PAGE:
At first the practice of inward prayer is a process of alternation of attention between outer things and the inner light. Preoccupation with either brings the loss of the other. Yet what is sought is not alternation, but simultaneity: worship undergirding every moment, the continuous current and background of all moments of life.

Long practice indeed is needed before alternation yields to concurrent immersion in both levels at once. The "plateaus in the learning curve" are so long, and many falter and give up, assenting to alternation as the best they can do. And no doubt in His graciousness God gives us His gifts, even in intermittent communion, and touches us into flame, far beyond our achievements.

But the hunger of the committed one is for unbroken communion and adoration, and we may be sure God longs for us to find it and supplements our weakness. For our quest is of His initiation and is carried forward in His tender power and completed by His grace.

The first signs of simultaneity are given when at the moment of recovery from a period of forgetting there is a certain sense that we have not completely forgotten Him. It is as though we are only coming back into a state of vividness which had endured in dim and tenuous form. What takes place now is not reinstatement of a broken prayer but return to liveliness of that which had endured, but mildly. The currents of His love have been flowing, but whereas we had been drifting in Him, now we swim.

But periods of dawning simultaneity and steadfast prayer may come and go, lapsing into alternation for long periods and returning in glorious power. And we learn to submit to the inner discipline of withdrawing of His gifts. For if the least taint of spiritual pride in our prayer-growth has come, it is well that He humble us until we are worthy of greater trust.

For though we begin the practice of secret prayer with a strong sense that we are the initiators and that by our wills we are establishing our habits, maturing experience brings awareness of being met and tutored, purged and disciplined, simplified and made pliant in His holy will by a power waiting within us. For God Himself works in our souls, in their deepest depths, taking increasing control as we are progressively willing to be prepared for His wonder. And we have our firsthand assurance that He who began that good work in us, as in Timothy, can establish us in Him, can transform intermittency and alternation into simultaneity and continuity.

There is no new technique for entrance upon this stage where the soul in its deeper levels is continuously at home in Him. The processes of inward prayer do not grow more complex, but more simple.

In the early weeks we begin with simple, whispered words. Formulate them spontaneously, "Thine only. Thine only." Or seize upon a fragment of the Psalms: "So panteth my soul after Thee, O God."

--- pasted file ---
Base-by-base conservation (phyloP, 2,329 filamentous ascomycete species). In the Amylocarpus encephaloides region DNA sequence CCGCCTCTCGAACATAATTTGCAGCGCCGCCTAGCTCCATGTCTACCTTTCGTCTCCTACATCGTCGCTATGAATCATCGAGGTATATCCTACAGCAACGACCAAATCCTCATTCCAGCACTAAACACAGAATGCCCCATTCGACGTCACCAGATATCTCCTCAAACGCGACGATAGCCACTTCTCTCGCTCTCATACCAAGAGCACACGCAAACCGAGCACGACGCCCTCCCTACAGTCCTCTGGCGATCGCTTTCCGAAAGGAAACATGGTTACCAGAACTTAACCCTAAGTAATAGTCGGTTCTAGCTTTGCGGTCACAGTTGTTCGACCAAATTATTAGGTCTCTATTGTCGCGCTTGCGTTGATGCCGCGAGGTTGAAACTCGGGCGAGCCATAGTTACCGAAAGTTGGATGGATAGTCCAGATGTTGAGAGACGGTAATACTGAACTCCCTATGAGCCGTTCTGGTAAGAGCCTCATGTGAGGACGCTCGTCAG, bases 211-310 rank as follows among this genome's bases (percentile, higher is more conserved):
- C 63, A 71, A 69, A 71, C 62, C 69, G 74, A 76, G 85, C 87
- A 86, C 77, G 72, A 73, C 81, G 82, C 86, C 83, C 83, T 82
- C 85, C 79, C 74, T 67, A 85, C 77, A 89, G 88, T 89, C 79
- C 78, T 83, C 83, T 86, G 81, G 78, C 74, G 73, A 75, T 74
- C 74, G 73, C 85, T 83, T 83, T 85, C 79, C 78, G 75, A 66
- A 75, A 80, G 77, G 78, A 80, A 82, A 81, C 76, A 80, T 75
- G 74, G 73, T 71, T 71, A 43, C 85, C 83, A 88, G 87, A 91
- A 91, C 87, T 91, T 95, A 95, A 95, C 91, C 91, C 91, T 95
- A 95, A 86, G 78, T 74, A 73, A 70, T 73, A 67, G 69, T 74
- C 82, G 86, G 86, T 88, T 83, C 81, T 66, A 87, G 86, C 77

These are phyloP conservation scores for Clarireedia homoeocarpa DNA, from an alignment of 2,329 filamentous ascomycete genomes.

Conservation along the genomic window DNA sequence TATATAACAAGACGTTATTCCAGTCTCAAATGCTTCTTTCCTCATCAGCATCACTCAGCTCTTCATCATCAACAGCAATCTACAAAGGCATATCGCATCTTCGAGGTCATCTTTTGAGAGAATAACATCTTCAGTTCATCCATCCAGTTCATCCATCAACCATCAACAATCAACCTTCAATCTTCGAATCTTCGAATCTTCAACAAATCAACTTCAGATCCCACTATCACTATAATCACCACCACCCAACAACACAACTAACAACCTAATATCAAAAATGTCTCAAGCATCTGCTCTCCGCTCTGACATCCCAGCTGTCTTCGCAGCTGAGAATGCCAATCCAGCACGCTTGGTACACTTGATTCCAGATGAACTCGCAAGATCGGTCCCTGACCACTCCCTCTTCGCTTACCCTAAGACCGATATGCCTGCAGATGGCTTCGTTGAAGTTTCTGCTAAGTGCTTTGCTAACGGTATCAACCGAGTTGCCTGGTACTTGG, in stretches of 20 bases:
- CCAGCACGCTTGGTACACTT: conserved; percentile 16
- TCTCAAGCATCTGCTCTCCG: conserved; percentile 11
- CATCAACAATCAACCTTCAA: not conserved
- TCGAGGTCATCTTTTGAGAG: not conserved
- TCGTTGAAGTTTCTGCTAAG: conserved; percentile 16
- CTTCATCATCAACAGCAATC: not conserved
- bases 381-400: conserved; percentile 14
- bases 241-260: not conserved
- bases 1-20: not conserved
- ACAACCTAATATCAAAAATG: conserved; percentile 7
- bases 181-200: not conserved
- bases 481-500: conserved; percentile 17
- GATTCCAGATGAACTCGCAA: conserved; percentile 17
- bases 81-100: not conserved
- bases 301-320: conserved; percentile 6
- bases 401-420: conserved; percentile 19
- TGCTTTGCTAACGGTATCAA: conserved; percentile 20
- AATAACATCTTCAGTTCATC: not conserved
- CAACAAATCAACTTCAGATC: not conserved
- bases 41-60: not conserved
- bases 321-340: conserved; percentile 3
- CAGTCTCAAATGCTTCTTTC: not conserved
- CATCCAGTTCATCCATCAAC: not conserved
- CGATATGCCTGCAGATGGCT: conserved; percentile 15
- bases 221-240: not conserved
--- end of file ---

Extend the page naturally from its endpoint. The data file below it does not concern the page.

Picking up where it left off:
Repeat them inwardly, over and over again. For the conscious cooperation of the surface level is needed at first, before prayer sinks into the second level as habitual divine orientation. Change the phrases, as you feel led, from hour to hour or from forenoon to afternoon.

If you wander, return and begin again. But the time will come when verbalization is not so imperative and yields place to the attitudes of soul that you meant the words to express-attitudes of humble bowing before Him, attitudes of lifting high your whole being before Him that the light may shine into the last crevice and drive away all darkness, attitudes of approach and nestling in the covert of His wings, attitudes of amazement and marvel at His transcendent glory, attitudes of self-abandonment, attitudes of feeding in an inward holy supper upon the Bread of Life. If you find, after a time, that these attitudes become diffused and vague, no longer firm-textured, then return to verbalizations and thus restore their solidity.

But longer discipline in this inward prayer will establish more enduring upreachings of praise and submission and relaxed listening in the depths-an unworded but habitual orientation of all one's self about Him who is the focus. The process is much simpler now. Little glances, quiet breathings of submission and invitation suffice.

We pray, and yet it is not we who pray, but a Greater who prays in us. Something of our punctiform selfhood is weakened, but never lost. All we can say is, prayer is taking place, and we are given to participate.

In holy hush we bow in eternity and know the Divine Concern tenderly enwrapping us and all things within His persuading love. Here all human initiative has passed into acquiescence, and He works and prays and seeks His own through us, in exquisite, energizing life. Here the autonomy of the inner life becomes complete and we are joyfully prayed through, by a seeking life that flows through us into the world of men.

Thomas Kelly (1893-1941) was a Quaker scholar, educator, minister, lecturer, and writer. Adapted from A Testament of Devotion by Thomas R. Kelly, copyright 1941 by Harper & Brothers. Published by HarperSanFrancisco. Used by permission.

 

Your Turn

Comment Guidelines
View/Add Comments
Use Desktop Layout
Charisma Magazine — Empowering believers for life in the Spirit